3D section of Cramblett Medical Clinic. Image courtesy of The Wexner Medical Center
In collaboration with [acronym] online, Joe Porostosky and Brian Skripac, have been invited to contribute a series of blog posts documenting the BIM Implementation Project at The Wexner Medical Center at The Ohio State University. This entry is part two in a series that discusses the challenges and process involved in implementing BIM at The Ohio State University Wexner Medical Center, a project which saw the team win the 2011 [acronym] Magazine Public Sector CAD Award. For part one of the entries, please visit our post titled “How do you shift more than six million square feet of CAD information to a BIM process?”
This post was originally posted on March 22, 2012 by Caron Beesley on the [acronym] online website.
By Brian Skripac, Assoc. AIA, LEED AP BD+C, Director of Building Information Modeling (BIM) with DesignGroup, Columbus, Ohio
Partnership & Collaboration
As Joe discussed in the previous post, the Ohio State’s Wexner Medical Center had already reached a decision to adopt BIM in order to get more value out of its space data and transition from AutoCAD, but he now needed to better understand how to implement it. Having decided on Revit Architecture as an important foundation to their overall BIM initiatives, the team still needed to have a much deeper understanding of the technology and more importantly how it would integrate/redefine their existing team and processes.
The conversations that Joe and I began to have were driven from DesignGroup’s leadership with BIM through our early adoption of this technology in late 2005. As we’ve evolved into a 100% BIM environment, since the beginning of 2009, Joe had the assurance that we could successfully lead his team through their BIM implementation. Ultimately, the idea of partnership and collaboration became the cornerstone of our success and provided a mutually beneficial outcome for both of our organizations.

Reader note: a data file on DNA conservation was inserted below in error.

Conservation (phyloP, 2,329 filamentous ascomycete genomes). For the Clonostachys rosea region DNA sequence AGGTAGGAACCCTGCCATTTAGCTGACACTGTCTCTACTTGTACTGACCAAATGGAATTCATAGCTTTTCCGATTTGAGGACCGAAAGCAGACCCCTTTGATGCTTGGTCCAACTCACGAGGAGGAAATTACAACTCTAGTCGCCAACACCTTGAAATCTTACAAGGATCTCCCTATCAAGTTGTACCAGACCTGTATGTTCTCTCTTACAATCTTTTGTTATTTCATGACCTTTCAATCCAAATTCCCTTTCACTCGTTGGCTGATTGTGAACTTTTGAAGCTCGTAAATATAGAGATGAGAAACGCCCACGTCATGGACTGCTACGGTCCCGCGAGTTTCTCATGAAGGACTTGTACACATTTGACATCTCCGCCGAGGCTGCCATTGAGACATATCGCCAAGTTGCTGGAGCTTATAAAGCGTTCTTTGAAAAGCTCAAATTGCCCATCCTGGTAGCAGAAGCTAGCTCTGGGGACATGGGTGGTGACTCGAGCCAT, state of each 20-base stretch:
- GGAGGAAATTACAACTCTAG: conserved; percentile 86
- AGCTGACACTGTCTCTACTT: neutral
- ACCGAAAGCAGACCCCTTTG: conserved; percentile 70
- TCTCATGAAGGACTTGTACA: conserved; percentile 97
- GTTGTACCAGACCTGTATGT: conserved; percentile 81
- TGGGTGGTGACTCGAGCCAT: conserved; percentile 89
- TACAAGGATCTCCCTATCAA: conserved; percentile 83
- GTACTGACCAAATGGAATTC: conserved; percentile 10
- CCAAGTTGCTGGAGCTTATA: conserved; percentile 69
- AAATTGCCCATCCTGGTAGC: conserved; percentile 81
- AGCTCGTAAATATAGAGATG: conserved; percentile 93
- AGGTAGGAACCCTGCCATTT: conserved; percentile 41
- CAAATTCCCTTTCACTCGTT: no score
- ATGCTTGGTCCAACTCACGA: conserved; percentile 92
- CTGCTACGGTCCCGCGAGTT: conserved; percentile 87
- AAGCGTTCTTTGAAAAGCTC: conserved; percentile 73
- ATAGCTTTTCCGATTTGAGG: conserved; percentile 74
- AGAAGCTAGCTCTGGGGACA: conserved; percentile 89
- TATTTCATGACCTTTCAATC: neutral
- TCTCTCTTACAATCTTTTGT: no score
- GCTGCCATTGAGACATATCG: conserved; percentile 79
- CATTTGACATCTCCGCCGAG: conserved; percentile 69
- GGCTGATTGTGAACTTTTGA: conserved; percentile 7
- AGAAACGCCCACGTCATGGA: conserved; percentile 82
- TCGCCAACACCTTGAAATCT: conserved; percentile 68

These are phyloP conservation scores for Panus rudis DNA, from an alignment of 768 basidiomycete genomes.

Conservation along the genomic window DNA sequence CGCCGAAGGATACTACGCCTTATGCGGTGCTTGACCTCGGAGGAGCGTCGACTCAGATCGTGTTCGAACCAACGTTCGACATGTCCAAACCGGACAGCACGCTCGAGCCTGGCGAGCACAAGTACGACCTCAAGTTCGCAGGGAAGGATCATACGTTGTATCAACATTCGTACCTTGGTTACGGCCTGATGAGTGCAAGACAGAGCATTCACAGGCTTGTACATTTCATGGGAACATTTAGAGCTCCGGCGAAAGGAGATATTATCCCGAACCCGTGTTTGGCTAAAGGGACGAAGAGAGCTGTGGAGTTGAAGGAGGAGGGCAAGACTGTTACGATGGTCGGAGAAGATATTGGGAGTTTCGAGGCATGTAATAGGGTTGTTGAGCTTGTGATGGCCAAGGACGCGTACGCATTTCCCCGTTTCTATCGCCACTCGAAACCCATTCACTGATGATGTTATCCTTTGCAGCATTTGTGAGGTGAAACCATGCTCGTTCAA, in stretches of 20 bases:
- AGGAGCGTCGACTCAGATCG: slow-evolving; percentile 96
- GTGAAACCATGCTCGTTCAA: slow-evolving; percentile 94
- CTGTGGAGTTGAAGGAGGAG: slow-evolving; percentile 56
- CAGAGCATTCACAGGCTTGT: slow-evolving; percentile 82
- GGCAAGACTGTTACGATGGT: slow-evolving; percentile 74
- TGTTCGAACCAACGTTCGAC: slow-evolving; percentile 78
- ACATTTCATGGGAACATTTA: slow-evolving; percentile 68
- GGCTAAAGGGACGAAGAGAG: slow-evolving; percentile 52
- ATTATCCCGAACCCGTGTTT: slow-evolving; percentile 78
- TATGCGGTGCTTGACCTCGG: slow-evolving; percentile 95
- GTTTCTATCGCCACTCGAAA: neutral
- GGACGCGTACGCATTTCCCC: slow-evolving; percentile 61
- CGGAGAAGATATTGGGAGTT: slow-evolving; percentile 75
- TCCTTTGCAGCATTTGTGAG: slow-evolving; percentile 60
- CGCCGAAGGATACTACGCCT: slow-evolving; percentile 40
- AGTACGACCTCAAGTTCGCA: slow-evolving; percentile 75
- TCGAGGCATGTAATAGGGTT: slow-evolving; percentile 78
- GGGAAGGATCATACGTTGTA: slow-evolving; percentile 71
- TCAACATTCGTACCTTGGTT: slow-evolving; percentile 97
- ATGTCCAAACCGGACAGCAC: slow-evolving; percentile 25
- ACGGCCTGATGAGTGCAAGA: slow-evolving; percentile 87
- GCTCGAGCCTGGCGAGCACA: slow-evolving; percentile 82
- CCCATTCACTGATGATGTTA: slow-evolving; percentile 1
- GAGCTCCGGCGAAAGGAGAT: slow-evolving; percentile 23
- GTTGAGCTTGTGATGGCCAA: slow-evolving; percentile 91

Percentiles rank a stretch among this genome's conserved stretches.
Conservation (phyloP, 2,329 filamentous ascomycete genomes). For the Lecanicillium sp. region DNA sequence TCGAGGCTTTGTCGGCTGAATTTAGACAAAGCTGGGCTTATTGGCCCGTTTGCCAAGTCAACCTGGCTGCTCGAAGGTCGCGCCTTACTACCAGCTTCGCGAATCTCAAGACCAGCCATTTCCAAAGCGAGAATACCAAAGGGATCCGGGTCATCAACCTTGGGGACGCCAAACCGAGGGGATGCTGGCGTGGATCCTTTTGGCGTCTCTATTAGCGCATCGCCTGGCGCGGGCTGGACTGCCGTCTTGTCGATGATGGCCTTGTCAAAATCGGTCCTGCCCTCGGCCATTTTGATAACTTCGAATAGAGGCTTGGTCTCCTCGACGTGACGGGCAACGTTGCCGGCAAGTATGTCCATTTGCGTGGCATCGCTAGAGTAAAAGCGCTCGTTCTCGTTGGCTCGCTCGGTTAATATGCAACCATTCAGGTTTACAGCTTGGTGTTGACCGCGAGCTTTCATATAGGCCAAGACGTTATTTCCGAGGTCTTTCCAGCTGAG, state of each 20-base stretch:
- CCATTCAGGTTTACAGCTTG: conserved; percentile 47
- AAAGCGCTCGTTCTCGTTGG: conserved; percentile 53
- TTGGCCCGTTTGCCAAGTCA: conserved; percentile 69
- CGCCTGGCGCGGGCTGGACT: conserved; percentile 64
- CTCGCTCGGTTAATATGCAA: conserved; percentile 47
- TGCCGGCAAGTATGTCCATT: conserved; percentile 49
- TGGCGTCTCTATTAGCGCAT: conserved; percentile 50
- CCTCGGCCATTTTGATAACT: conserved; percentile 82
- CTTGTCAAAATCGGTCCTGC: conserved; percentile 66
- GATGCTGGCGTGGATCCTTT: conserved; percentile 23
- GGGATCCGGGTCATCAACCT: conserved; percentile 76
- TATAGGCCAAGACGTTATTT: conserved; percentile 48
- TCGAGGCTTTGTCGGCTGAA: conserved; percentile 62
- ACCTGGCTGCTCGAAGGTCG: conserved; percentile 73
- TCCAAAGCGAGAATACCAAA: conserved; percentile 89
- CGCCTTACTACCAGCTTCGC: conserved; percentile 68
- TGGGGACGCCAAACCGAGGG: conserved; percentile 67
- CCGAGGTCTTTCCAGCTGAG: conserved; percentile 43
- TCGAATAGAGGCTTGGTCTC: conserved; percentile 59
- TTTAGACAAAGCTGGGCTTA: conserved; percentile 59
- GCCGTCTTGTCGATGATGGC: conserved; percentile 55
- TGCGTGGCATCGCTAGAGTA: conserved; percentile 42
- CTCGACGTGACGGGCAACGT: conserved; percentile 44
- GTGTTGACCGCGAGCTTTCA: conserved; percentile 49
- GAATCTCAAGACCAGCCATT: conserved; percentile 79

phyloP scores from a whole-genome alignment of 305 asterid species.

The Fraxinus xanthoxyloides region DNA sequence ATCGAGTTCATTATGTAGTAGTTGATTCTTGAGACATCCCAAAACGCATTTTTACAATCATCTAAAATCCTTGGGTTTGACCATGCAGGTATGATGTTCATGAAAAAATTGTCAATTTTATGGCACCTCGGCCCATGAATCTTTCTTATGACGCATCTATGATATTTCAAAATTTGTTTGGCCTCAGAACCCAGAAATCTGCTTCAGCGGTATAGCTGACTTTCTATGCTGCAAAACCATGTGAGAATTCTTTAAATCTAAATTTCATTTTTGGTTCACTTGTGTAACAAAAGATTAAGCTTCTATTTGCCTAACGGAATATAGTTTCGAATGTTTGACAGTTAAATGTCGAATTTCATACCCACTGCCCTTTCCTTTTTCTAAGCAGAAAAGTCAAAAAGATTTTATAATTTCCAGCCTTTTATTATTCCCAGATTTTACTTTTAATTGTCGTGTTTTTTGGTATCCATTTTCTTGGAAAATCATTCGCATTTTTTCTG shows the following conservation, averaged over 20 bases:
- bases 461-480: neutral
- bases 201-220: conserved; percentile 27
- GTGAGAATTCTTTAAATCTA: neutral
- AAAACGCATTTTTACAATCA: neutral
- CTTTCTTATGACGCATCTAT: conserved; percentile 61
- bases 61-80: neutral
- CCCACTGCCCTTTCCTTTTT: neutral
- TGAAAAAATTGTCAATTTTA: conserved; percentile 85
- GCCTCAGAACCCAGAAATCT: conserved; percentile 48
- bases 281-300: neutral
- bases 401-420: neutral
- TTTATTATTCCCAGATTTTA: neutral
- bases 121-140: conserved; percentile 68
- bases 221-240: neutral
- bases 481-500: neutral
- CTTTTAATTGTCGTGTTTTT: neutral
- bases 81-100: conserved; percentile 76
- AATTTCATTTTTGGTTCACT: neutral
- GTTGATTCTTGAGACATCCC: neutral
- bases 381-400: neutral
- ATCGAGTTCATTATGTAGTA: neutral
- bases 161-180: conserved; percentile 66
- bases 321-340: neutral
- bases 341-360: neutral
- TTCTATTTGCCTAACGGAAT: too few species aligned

The first step to the implementation was defining the outcomes for the Medical Center, and making sure a solid plan was in place for Joe to present to senior leadership assuring that he would have the commitment of resources to accomplish this project. Understanding how they were going to use the model geometry was important, but equally important was knowing what additional data was needed in the models to optimize their use and met the wide range of uses and expectations for the team at the Medical Center.
Rendering of Cramblett Medical Clinic. Image courtesy of The Wexner Medical Center
In addition, we had lengthy conversations about how the internal team at the Medical Center would be structured. Who was going to take on the task of modeling the more than six million square feet of buildings? Would it be the Medical Center, DesignGroup, or both? Who would provide the needed internal technical leadership for this project and the larger ongoing BIM initiatives, and how could that person quickly get up to speed with the technology so they could provide the needed owner’s perspective to the on-going project development?